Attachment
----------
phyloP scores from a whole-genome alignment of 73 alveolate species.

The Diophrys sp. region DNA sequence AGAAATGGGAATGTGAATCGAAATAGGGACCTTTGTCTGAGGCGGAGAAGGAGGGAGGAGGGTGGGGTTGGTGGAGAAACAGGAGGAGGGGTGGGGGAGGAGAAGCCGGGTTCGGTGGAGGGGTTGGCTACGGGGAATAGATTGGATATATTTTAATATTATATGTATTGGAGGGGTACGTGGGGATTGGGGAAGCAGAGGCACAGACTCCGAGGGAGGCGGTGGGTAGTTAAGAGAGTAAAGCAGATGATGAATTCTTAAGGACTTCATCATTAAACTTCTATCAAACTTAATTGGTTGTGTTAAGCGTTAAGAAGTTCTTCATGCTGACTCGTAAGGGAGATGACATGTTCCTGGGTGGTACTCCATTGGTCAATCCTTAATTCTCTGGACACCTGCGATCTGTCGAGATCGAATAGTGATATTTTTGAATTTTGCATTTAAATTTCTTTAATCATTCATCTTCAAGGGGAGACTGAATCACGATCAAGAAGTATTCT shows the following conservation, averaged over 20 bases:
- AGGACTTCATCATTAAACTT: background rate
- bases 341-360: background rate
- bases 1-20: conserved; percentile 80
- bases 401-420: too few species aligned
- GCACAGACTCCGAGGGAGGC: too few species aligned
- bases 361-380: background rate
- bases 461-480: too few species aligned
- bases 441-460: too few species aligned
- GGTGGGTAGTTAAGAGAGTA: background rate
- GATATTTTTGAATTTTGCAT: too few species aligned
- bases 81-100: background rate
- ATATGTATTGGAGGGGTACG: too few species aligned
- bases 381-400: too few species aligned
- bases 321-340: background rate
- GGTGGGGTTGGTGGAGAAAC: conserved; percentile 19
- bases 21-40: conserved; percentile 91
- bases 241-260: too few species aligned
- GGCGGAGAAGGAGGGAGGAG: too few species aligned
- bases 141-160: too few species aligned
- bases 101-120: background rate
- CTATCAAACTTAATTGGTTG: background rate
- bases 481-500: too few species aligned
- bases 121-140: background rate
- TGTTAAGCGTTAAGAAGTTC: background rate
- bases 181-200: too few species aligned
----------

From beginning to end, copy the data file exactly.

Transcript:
phyloP scores from a whole-genome alignment of 73 alveolate species.

The Diophrys sp. region DNA sequence AGAAATGGGAATGTGAATCGAAATAGGGACCTTTGTCTGAGGCGGAGAAGGAGGGAGGAGGGTGGGGTTGGTGGAGAAACAGGAGGAGGGGTGGGGGAGGAGAAGCCGGGTTCGGTGGAGGGGTTGGCTACGGGGAATAGATTGGATATATTTTAATATTATATGTATTGGAGGGGTACGTGGGGATTGGGGAAGCAGAGGCACAGACTCCGAGGGAGGCGGTGGGTAGTTAAGAGAGTAAAGCAGATGATGAATTCTTAAGGACTTCATCATTAAACTTCTATCAAACTTAATTGGTTGTGTTAAGCGTTAAGAAGTTCTTCATGCTGACTCGTAAGGGAGATGACATGTTCCTGGGTGGTACTCCATTGGTCAATCCTTAATTCTCTGGACACCTGCGATCTGTCGAGATCGAATAGTGATATTTTTGAATTTTGCATTTAAATTTCTTTAATCATTCATCTTCAAGGGGAGACTGAATCACGATCAAGAAGTATTCT shows the following conservation, averaged over 20 bases:
- AGGACTTCATCATTAAACTT: background rate
- bases 341-360: background rate
- bases 1-20: conserved; percentile 80
- bases 401-420: too few species aligned
- GCACAGACTCCGAGGGAGGC: too few species aligned
- bases 361-380: background rate
- bases 461-480: too few species aligned
- bases 441-460: too few species aligned
- GGTGGGTAGTTAAGAGAGTA: background rate
- GATATTTTTGAATTTTGCAT: too few species aligned
- bases 81-100: background rate
- ATATGTATTGGAGGGGTACG: too few species aligned
- bases 381-400: too few species aligned
- bases 321-340: background rate
- GGTGGGGTTGGTGGAGAAAC: conserved; percentile 19
- bases 21-40: conserved; percentile 91
- bases 241-260: too few species aligned
- GGCGGAGAAGGAGGGAGGAG: too few species aligned
- bases 141-160: too few species aligned
- bases 101-120: background rate
- CTATCAAACTTAATTGGTTG: background rate
- bases 481-500: too few species aligned
- bases 121-140: background rate
- TGTTAAGCGTTAAGAAGTTC: background rate
- bases 181-200: too few species aligned